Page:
According to Israeli law, citizens aged 20-40 are obligated to fulfill military reserve duty in the Israeli Defense Forces (IDF). Guided by the theory of conservation of resources (COR; Hobfoll, 2001), this study examined the association of resource loss and gain (economic, time, familial, work, and personal resources) with level of reserve combat soldiers' distress and satisfaction with their service following the termination of their reserve duty. The sample consisted of 139 male Israeli citizens, ages 23-40, serving as reserve soldiers in the IDF. Using an Internet-based questionnaire, prior to the start of their reserve duty (Time 1), the respondents completed questionnaires assessing psychological traits, social support, and psychological distress. Following the reserve service period (Time 2), the respondents completed a short inventory of resource loss and gain related to the service, and assessments of psychological distress and satisfaction with the service. The main results showed that resource loss was higher on average than resource gain and was associated positively with distress and negatively with satisfaction with the service, whereas resource gain was positively associated with satisfaction only. The findings are compatible with COR theory and point to areas in which reserve soldiers could be assisted in fulfilling the task of maintaining national security while simultaneously preserving personal well-being.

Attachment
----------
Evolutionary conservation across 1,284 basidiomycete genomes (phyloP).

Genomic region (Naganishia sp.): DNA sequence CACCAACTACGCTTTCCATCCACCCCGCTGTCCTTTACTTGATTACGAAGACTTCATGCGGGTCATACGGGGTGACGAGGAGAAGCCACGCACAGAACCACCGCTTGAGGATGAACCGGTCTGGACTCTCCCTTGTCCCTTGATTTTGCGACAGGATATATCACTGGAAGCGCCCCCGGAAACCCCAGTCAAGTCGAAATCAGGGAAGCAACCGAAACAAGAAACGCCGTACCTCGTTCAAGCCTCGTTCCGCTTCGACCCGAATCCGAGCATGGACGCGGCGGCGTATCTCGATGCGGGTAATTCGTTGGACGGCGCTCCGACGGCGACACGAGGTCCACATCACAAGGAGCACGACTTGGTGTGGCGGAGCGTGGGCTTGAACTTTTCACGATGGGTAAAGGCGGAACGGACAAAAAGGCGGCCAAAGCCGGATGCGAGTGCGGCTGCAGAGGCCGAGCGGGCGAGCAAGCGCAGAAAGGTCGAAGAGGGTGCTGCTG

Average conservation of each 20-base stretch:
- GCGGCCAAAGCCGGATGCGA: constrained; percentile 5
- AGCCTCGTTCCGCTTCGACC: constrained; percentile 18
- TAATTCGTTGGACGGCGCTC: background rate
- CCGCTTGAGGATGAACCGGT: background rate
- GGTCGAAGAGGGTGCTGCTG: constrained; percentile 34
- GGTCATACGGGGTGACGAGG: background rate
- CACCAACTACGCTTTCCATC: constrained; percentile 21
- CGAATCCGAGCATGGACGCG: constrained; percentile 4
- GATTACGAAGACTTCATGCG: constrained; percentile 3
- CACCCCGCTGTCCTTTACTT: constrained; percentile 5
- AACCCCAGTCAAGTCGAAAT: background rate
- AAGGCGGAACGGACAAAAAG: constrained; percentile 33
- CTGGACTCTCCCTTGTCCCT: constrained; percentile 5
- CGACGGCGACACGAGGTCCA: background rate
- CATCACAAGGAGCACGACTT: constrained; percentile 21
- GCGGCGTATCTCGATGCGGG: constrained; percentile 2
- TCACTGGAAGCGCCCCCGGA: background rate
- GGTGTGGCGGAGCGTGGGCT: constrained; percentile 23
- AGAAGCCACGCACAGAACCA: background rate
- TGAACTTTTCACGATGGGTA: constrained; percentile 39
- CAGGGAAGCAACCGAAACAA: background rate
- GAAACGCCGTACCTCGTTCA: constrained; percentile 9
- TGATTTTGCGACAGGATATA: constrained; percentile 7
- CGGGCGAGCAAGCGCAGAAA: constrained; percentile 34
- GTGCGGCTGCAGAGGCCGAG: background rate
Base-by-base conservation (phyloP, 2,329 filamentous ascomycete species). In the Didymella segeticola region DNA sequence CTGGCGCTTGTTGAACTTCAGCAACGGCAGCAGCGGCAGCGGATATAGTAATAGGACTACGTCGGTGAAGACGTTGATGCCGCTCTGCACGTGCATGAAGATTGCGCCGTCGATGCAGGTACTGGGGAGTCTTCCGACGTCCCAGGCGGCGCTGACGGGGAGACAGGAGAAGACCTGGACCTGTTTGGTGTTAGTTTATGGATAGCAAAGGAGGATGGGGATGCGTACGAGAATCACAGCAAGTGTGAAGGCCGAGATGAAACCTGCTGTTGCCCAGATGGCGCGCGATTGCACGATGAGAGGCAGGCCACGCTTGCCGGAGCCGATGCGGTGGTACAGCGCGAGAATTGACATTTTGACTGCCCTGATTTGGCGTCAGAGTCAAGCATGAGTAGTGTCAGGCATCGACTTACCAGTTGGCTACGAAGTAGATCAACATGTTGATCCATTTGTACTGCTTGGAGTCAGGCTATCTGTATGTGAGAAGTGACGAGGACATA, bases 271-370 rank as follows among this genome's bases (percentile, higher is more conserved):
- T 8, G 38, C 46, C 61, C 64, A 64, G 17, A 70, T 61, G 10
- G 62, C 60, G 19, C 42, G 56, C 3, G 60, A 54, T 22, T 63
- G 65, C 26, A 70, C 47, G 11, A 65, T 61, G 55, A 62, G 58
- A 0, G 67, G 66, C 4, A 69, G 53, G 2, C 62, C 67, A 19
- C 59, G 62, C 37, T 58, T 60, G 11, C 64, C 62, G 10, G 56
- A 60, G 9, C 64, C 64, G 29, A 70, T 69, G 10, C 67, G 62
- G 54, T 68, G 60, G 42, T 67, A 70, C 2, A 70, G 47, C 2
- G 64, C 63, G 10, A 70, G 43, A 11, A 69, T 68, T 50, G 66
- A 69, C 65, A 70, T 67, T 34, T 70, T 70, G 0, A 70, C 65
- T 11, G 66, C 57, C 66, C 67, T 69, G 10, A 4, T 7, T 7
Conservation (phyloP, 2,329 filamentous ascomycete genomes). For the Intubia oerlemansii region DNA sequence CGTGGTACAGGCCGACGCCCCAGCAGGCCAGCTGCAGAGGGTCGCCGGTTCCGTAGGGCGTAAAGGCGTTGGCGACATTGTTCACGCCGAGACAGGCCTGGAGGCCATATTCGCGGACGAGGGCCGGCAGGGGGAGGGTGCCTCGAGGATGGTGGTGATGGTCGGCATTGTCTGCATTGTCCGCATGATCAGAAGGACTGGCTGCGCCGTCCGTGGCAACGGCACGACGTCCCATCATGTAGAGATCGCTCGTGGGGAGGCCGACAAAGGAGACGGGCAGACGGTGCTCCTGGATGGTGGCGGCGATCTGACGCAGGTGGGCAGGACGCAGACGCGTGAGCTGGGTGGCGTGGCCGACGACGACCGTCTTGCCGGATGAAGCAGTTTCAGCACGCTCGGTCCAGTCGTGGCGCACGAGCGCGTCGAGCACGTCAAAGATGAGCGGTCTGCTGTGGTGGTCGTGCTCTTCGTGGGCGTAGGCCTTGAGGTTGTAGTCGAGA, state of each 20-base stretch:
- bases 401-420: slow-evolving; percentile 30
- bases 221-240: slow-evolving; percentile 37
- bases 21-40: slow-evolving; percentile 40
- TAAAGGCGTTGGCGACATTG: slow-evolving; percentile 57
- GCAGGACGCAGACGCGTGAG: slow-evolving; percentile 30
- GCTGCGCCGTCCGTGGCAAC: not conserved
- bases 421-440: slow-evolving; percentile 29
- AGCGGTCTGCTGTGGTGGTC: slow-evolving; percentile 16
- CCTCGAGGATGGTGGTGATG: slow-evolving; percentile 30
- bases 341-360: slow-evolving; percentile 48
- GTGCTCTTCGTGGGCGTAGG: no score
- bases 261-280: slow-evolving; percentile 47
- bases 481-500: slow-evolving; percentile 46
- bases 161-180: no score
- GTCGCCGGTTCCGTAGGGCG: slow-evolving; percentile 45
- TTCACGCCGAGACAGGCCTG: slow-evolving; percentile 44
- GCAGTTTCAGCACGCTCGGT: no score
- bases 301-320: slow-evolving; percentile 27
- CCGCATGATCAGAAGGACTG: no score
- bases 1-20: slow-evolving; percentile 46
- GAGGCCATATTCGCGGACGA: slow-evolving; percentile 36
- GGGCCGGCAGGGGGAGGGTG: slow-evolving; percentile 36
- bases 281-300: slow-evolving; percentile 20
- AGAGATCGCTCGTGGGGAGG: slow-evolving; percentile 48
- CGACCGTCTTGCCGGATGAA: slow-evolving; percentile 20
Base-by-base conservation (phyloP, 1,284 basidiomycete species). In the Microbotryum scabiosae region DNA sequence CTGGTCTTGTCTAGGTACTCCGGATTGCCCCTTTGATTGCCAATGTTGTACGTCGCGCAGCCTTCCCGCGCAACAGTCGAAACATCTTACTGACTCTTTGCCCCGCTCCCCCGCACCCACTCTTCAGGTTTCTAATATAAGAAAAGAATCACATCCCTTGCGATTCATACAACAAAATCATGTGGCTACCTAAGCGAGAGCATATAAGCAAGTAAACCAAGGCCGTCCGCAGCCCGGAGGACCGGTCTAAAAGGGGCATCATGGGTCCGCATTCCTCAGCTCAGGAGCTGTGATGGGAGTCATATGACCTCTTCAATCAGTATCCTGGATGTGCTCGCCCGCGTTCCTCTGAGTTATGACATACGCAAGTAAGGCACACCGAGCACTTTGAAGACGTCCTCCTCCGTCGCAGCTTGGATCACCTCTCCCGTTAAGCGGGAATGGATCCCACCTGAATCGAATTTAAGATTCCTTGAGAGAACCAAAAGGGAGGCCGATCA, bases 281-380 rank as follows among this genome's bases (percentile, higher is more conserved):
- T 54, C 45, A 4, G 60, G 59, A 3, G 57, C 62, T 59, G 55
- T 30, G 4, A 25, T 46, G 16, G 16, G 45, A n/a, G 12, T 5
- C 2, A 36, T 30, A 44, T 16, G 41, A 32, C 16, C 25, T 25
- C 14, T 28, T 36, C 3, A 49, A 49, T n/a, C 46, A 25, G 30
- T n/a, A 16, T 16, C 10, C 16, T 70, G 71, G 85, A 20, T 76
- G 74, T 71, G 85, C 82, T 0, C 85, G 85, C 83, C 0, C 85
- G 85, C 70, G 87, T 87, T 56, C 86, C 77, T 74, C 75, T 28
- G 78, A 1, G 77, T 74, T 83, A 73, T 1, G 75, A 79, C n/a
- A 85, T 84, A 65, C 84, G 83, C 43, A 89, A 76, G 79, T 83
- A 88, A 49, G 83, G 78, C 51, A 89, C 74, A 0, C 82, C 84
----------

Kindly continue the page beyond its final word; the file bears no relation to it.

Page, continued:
Bibliographical notePublisher Copyright:
© American Psychological Association.
- Military service
- Resource gain
- Resource loss
ASJC Scopus subject areas
- Business, Management and Accounting (all)
- Applied Psychology
- Psychology (all)